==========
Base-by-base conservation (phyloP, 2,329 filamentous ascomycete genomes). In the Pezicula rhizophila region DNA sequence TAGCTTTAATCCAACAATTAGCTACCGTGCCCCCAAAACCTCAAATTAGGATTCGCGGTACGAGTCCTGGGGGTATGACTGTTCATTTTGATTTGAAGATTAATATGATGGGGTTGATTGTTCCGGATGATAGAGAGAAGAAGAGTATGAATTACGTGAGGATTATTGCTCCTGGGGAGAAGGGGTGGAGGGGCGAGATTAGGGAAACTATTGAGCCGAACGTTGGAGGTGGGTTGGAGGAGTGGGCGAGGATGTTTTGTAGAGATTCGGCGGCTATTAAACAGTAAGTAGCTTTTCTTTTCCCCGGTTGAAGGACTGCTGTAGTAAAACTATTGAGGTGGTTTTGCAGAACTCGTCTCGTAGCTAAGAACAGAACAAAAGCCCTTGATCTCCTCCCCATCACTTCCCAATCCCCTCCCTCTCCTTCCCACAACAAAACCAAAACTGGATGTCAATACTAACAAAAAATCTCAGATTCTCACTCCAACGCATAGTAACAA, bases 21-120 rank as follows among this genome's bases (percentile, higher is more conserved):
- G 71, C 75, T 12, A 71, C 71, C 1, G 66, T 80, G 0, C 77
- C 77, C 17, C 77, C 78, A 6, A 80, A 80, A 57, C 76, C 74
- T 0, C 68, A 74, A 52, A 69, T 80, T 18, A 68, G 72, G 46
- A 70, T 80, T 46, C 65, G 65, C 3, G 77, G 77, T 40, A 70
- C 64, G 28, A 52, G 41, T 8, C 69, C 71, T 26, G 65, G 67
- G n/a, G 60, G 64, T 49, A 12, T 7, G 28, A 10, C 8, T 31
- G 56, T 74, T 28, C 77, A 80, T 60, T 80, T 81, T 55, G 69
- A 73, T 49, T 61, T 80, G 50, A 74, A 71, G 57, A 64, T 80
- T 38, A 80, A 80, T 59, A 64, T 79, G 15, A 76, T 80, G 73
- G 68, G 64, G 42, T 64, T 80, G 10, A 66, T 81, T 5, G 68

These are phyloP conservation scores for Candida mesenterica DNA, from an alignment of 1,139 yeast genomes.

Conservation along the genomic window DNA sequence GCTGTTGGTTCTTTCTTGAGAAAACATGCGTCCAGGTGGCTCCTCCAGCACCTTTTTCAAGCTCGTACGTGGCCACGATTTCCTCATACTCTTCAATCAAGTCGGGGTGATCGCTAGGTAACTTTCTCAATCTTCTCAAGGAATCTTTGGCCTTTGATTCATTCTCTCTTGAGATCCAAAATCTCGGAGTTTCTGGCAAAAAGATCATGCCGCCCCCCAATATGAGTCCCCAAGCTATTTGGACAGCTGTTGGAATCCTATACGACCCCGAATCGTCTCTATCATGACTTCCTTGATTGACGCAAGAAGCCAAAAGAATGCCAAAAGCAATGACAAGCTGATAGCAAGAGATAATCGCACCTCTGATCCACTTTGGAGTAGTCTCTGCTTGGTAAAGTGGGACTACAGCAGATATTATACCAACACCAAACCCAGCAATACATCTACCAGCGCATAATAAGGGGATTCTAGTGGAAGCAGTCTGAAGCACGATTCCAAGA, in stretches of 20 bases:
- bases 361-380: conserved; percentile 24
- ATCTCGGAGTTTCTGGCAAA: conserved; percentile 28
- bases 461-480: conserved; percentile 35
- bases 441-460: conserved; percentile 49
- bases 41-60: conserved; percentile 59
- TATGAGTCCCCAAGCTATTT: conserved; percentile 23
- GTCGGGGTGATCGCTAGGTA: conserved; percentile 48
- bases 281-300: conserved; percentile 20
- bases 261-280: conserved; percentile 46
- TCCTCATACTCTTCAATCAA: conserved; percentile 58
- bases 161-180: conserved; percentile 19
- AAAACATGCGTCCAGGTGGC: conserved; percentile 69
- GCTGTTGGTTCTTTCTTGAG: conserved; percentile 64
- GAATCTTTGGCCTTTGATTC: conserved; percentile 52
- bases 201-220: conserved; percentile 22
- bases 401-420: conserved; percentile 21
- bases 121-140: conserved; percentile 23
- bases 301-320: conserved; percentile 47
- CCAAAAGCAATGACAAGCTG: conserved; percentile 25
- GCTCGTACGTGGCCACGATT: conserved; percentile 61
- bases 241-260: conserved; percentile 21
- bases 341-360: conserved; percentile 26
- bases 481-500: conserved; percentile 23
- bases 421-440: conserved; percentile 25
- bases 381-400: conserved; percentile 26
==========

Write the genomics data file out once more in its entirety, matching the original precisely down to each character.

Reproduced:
Base-by-base conservation (phyloP, 2,329 filamentous ascomycete genomes). In the Pezicula rhizophila region DNA sequence TAGCTTTAATCCAACAATTAGCTACCGTGCCCCCAAAACCTCAAATTAGGATTCGCGGTACGAGTCCTGGGGGTATGACTGTTCATTTTGATTTGAAGATTAATATGATGGGGTTGATTGTTCCGGATGATAGAGAGAAGAAGAGTATGAATTACGTGAGGATTATTGCTCCTGGGGAGAAGGGGTGGAGGGGCGAGATTAGGGAAACTATTGAGCCGAACGTTGGAGGTGGGTTGGAGGAGTGGGCGAGGATGTTTTGTAGAGATTCGGCGGCTATTAAACAGTAAGTAGCTTTTCTTTTCCCCGGTTGAAGGACTGCTGTAGTAAAACTATTGAGGTGGTTTTGCAGAACTCGTCTCGTAGCTAAGAACAGAACAAAAGCCCTTGATCTCCTCCCCATCACTTCCCAATCCCCTCCCTCTCCTTCCCACAACAAAACCAAAACTGGATGTCAATACTAACAAAAAATCTCAGATTCTCACTCCAACGCATAGTAACAA, bases 21-120 rank as follows among this genome's bases (percentile, higher is more conserved):
- G 71, C 75, T 12, A 71, C 71, C 1, G 66, T 80, G 0, C 77
- C 77, C 17, C 77, C 78, A 6, A 80, A 80, A 57, C 76, C 74
- T 0, C 68, A 74, A 52, A 69, T 80, T 18, A 68, G 72, G 46
- A 70, T 80, T 46, C 65, G 65, C 3, G 77, G 77, T 40, A 70
- C 64, G 28, A 52, G 41, T 8, C 69, C 71, T 26, G 65, G 67
- G n/a, G 60, G 64, T 49, A 12, T 7, G 28, A 10, C 8, T 31
- G 56, T 74, T 28, C 77, A 80, T 60, T 80, T 81, T 55, G 69
- A 73, T 49, T 61, T 80, G 50, A 74, A 71, G 57, A 64, T 80
- T 38, A 80, A 80, T 59, A 64, T 79, G 15, A 76, T 80, G 73
- G 68, G 64, G 42, T 64, T 80, G 10, A 66, T 81, T 5, G 68

These are phyloP conservation scores for Candida mesenterica DNA, from an alignment of 1,139 yeast genomes.

Conservation along the genomic window DNA sequence GCTGTTGGTTCTTTCTTGAGAAAACATGCGTCCAGGTGGCTCCTCCAGCACCTTTTTCAAGCTCGTACGTGGCCACGATTTCCTCATACTCTTCAATCAAGTCGGGGTGATCGCTAGGTAACTTTCTCAATCTTCTCAAGGAATCTTTGGCCTTTGATTCATTCTCTCTTGAGATCCAAAATCTCGGAGTTTCTGGCAAAAAGATCATGCCGCCCCCCAATATGAGTCCCCAAGCTATTTGGACAGCTGTTGGAATCCTATACGACCCCGAATCGTCTCTATCATGACTTCCTTGATTGACGCAAGAAGCCAAAAGAATGCCAAAAGCAATGACAAGCTGATAGCAAGAGATAATCGCACCTCTGATCCACTTTGGAGTAGTCTCTGCTTGGTAAAGTGGGACTACAGCAGATATTATACCAACACCAAACCCAGCAATACATCTACCAGCGCATAATAAGGGGATTCTAGTGGAAGCAGTCTGAAGCACGATTCCAAGA, in stretches of 20 bases:
- bases 361-380: conserved; percentile 24
- ATCTCGGAGTTTCTGGCAAA: conserved; percentile 28
- bases 461-480: conserved; percentile 35
- bases 441-460: conserved; percentile 49
- bases 41-60: conserved; percentile 59
- TATGAGTCCCCAAGCTATTT: conserved; percentile 23
- GTCGGGGTGATCGCTAGGTA: conserved; percentile 48
- bases 281-300: conserved; percentile 20
- bases 261-280: conserved; percentile 46
- TCCTCATACTCTTCAATCAA: conserved; percentile 58
- bases 161-180: conserved; percentile 19
- AAAACATGCGTCCAGGTGGC: conserved; percentile 69
- GCTGTTGGTTCTTTCTTGAG: conserved; percentile 64
- GAATCTTTGGCCTTTGATTC: conserved; percentile 52
- bases 201-220: conserved; percentile 22
- bases 401-420: conserved; percentile 21
- bases 121-140: conserved; percentile 23
- bases 301-320: conserved; percentile 47
- CCAAAAGCAATGACAAGCTG: conserved; percentile 25
- GCTCGTACGTGGCCACGATT: conserved; percentile 61
- bases 241-260: conserved; percentile 21
- bases 341-360: conserved; percentile 26
- bases 481-500: conserved; percentile 23
- bases 421-440: conserved; percentile 25
- bases 381-400: conserved; percentile 26